There are people of whom you simply cannot guess their age. Alexander was such a man. A mysterious ageless being, who came from Russia once upon a time. and once upon another time; I met him.
I had a summer job in a small hotel, as a jack of all trades.
I don´t drink tea more than once a year, and that´s my absolute limit. I am a coffee junkie.
There was a tearoom attached to the auberge and alexander managed it. During the day he would serve tea, to whoever was willing to follow his rules on the art of drinking tea. To the uneducated mind on the refined ritual of enjoying tea, (mostly half-naked tourists) he would serve cold drinks with little umbrellas in them and bring them to people sitting under the dried bamboo parasols he had manufactured himself.
I don´t know why, but I loved observing Alexander while he was making tea. He seemed so absorbed in this, everything had to be impeccable, near perfect. Like it was a meditation.
Cha Doo was his favorite blend. He explained to me that it meant: tea road.
-“Take in the aroma, before you take a sip!” he would say after he finished pouring, “Then take small sips, and no more than three!”
Only the purest and cleanest water would do. It was Alexander´s way to pay tribute to the Earth and nature herself. In the afternoons, Alexander cleaned a lot of vegetables. He picked up every piece of fruit or veggie, looked at it as if he were thanking the earth for her bounty, churn it all over, and then began to cut it. At night alexander would serve Octopus, snell of Ouzo, and gaze at the sun setting in the Aegean Sea, listening to Eros’ murmurs that provide the imagination with its messages.
There was something about Alexander: he had a longing about him. A haunting in his eyes and the reflexes of a hunted one.
I felt comfortable around him. Something was soothing in his presence. He never asked questions. from time to time, he would touch me ever so carefully, to direct my gaze at something in a certain direction: a cat lurking under the fish vendor’s cart, or a seagull circling, awaiting the moment it could snatch away its meal…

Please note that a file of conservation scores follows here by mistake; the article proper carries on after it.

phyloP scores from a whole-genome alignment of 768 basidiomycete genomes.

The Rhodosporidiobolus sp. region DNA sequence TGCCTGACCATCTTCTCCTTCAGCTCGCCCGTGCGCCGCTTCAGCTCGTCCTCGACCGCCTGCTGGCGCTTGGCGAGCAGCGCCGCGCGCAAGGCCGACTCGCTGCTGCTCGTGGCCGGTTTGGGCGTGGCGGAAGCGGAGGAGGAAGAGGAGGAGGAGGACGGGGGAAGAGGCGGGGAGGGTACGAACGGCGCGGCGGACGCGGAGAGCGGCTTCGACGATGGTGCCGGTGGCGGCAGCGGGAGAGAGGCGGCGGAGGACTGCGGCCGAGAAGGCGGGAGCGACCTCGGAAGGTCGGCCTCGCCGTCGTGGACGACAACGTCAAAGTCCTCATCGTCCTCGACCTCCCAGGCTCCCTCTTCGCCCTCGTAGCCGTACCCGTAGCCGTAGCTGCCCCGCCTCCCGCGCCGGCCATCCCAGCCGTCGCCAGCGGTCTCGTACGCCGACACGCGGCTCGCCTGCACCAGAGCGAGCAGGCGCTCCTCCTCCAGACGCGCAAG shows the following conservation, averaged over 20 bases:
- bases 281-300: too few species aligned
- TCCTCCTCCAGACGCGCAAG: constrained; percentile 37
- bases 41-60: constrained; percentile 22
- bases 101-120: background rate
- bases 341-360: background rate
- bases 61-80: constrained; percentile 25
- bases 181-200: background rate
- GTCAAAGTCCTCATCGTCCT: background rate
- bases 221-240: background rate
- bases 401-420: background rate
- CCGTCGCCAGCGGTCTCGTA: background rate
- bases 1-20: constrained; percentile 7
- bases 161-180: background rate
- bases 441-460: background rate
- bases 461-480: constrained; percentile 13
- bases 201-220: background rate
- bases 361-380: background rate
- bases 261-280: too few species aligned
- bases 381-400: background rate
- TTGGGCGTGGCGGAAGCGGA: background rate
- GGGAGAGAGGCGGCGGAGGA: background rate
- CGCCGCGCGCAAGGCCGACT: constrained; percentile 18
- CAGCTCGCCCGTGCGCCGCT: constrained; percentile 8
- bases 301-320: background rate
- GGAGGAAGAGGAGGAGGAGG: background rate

Alexander didn´t talk much, but every word that came out of his mouth was a collection of several languages with an accent nobody could place. He finished every sentence with a smile and hurried back to his silence.
Every Monday a man would come to visit Alexander. Together they would sit, facing the aqua blue of the sea embracing the azure
of the sky, and sip tea. They each spoke in their own language, their calm conversations enrobed in a sense of mystery and secrecy.
One day I was sent to get some clean kitchen towels from the storage room. I hadn´t thought of knocking before going into the room. I froze in my tracks as I swung the door open. Alexander stood there. he had been changing his clothes and was standing naked with his back turned to me. I was standing there like an effigy for what seemed like an eternity, staring at the scars all over his back.
His reaction shook me back to reality. The look in his eyes mortified me: rage of the crudest kind. My brain was going overboard trying to decide whether to fight or take flight. His eyes were so full of hate. His soothing aura only exhaled violence during the few steps he walked towards the door, where was I standing nailed to the floor. He put his hand on my shoulder, to push me out and slammed the door shut, so hard I felt the floor tremble under my feet.